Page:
The upshot of this is that neither the MT nor the LXX is perfect. Each contains errors, which is why textual criticism of the OT is necessary.
Next, FNJ appeals to Josephus, claiming that
none of Josephus’ variations is the same as any found in the Septuagint. We submit this indicates that:
- Josephus did not consider the LXX reliable, or
- The LXX did not exist in his day!
Either is devastating to the position to which the LXX has somehow ascended in the minds of most scholars. (p. 13)
This claim of FNJ’s, however, is wrong in every way. First, there is actually a third option, that Josephus simply chose to use the Hebrew text and make his own translations as a Jew. Second, we do not believe in the divine inspiration of Josephus, so that even if “1.” were true, it would certainly not be “devastating” to the LXX. Third, no less an expert than Sir Lancelot C.L. Brenton, who translated the standard English version of the LXX, wrote that the Jews venerated the LXX, “as shown in the case of Philo and Josephus” and that Josephus did indeed quote the LXX. This seems to be the consensus view of scholars. Fourth, it is shocking that FNJ would suggest “2.”, given that (a) we have manuscripts of the LXX dating as far back as the mid 2nd century BC; and (b) Josephus himself discusses the origin of the LXX in his Antiquities of the Jews, 12.2.1-4!
FNJ then goes on to “Irrefutable Internal Evidence,” but his “evidence” is highly refutable, indeed. In fact, FNJ here argues against a straw man. He claims that
there are various references in the New Testament which clearly demonstrate that the Lord Jesus referred to the Hebrew Old Testament rather than the Greek LXX or any other version. (p. 13)
Yet no one I know who suggests that the LXX has text-critical value thinks that Jesus used it. He was an Aramaic-speaking Jew (though He probably did speak Greek as well) so He would naturally have used the Hebrew text. The real issue, though, is what was in the Hebrew text that He used. Where the MT and the LXX disagree, which preserves the reading that was in the Hebrew text that Jesus used in the 1st century AD? FNJ seems to think that proving Jesus used a Hebrew text instead of a Greek text proves that the current MT is flawless; it does nothing of the sort.
By the way, FNJ’s “irrefutable internal evidence” is, as I’ve said, refutable. He cites Matthew 5:17-18 (“one jot or tittle shall in no wise pass from the law”) and asserts that:
our Lord’s reference to ‘jot’ and ‘tittle’ could only refer to the Hebrew and not the Greek Old Testament! The Greek alphabet has neither jot nor tittle. Only the Hebrew alphabet contains ‘jots’ (the letter ‘yod,’ i.e. which is about one-third normal height of the other Hebrew letters) … (p. 13) (Bolding his.)
Again, this would seem to be a questionable argument, as Jesus seems to be referring to the information content of the law, and not to particular texts. However, if one wishes to make this argument against the LXX, it conspicuously fails. The actual text of what Jesus says here is
ἕως ἂν παρέλθῃ ὁ οὐρανὸς καὶ ἡ γῆ, ἰῶτα ἓν, ἢ μία κεραία οὐ μὴ παρέλθῃ …
The word translated as “yod” in English in the original text (underlined) is ἰῶτα (“iota,”) which is a Greek letter (ι), not a Hebrew one. By FNJ’s logic, we should conclude that Jesus was referring to the LXX.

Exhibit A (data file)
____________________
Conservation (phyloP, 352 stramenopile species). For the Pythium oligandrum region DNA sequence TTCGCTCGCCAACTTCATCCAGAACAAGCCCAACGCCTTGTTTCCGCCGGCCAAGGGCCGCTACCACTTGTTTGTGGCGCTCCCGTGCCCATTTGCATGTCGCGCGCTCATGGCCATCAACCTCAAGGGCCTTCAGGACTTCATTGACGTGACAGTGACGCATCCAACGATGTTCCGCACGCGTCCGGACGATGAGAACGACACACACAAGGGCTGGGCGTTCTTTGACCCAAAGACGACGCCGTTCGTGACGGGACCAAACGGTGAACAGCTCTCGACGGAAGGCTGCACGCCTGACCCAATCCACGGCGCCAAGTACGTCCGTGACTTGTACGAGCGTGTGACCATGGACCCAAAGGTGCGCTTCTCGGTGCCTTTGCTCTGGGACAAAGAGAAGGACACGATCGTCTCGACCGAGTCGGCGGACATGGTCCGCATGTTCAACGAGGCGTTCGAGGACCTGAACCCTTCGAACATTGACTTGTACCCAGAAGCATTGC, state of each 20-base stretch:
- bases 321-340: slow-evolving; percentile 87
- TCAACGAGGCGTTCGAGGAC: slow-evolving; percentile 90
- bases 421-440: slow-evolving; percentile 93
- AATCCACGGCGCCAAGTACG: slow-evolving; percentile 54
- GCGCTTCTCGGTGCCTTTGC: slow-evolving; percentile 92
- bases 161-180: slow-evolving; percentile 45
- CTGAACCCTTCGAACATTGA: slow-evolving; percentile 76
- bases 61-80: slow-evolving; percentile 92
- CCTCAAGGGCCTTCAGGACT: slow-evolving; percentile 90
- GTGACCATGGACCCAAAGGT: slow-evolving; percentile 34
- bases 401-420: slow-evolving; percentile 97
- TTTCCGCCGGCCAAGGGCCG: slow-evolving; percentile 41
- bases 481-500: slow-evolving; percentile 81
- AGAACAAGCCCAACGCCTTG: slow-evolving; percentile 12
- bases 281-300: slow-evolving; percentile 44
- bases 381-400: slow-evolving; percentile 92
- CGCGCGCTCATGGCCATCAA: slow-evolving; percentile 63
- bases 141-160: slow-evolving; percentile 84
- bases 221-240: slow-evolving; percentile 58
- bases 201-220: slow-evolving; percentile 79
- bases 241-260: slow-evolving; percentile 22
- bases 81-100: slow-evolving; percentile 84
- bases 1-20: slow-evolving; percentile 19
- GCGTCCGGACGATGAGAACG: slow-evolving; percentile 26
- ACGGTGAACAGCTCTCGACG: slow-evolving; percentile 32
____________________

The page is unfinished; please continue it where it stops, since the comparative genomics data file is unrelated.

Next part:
FNJ also appeals to the three-fold division of the Hebrew OT of Law, Prophets, and Writings (though, it should be noted, none of the passages he adduces actually mentions these three. Three refer only to the “law and the prophets,” and the fourth refers to the “law … prophets, and … Psalms.”). FNJ writes “Here is a very clear indication of the threefold division of the Hebrew Canon into Law, Prophets and Psalms,” (p. 14) redefining the third element of the OT canon in what amounts to a Deus ex machina.
Again, this is a pointless argument. No one doubts that Jesus used the Hebrew OT; the debate is about the variants between the MT and LXX, and that is not settled by which language text Jesus used.
Now FNJ moves on to “Final Considerations.” Herein lie some very questionable arguments. There is copious “petition principii” (“begging the question” aka circular reasoning), as FNJ asserts that the LXX we have today must be “a very corrupted form … for it flagrantly contradicts the Hebrew” (p. 15) and again that the LXX manuscripts “disagree with the Hebrew Masoretic Text in many places. Both cannot be correct. As the Hebrew Masoretic Text is the inerrant, infallible Word of God, the Septuagint should be seen as spurious and rejected.” (p. 15, italics added.)
It is hard not to think at this point that FNJ’s conclusions were reached a priori on fideistic grounds and not on the basis of evidence. As we have seen, the MT is emphatically not inerrant.
FNJ also says that references to the LXX nearly always are to Codex Sinaiticus and especially Codex Vaticanus, so that
the LXX which is cited almost 90 percent of the time is actually the LXX that was written more than 250 years after the completion of the New Testament canon. (p. 15) (Bolding his.)
Here there is both error and a double standard. The error is that the date of copying of a manuscript is not the date of its writing, so it is not true to say that the LXX we reference was “written” more than 250 years after the completion of the NT. (There are, in fact, more than 1,500 known manuscripts of the LXX, the earliest dating back to the 2nd century BC, that could be used for textual criticism.)
The double standard lies in the fact that virtually all references to the MT are to one manuscript, Codex Leningradiensis, which dates from AD 1008. Yet FNJ would never suggest that the MT we use was “written” more than 900 years after the completion of NT simply because it was “copied” at that time.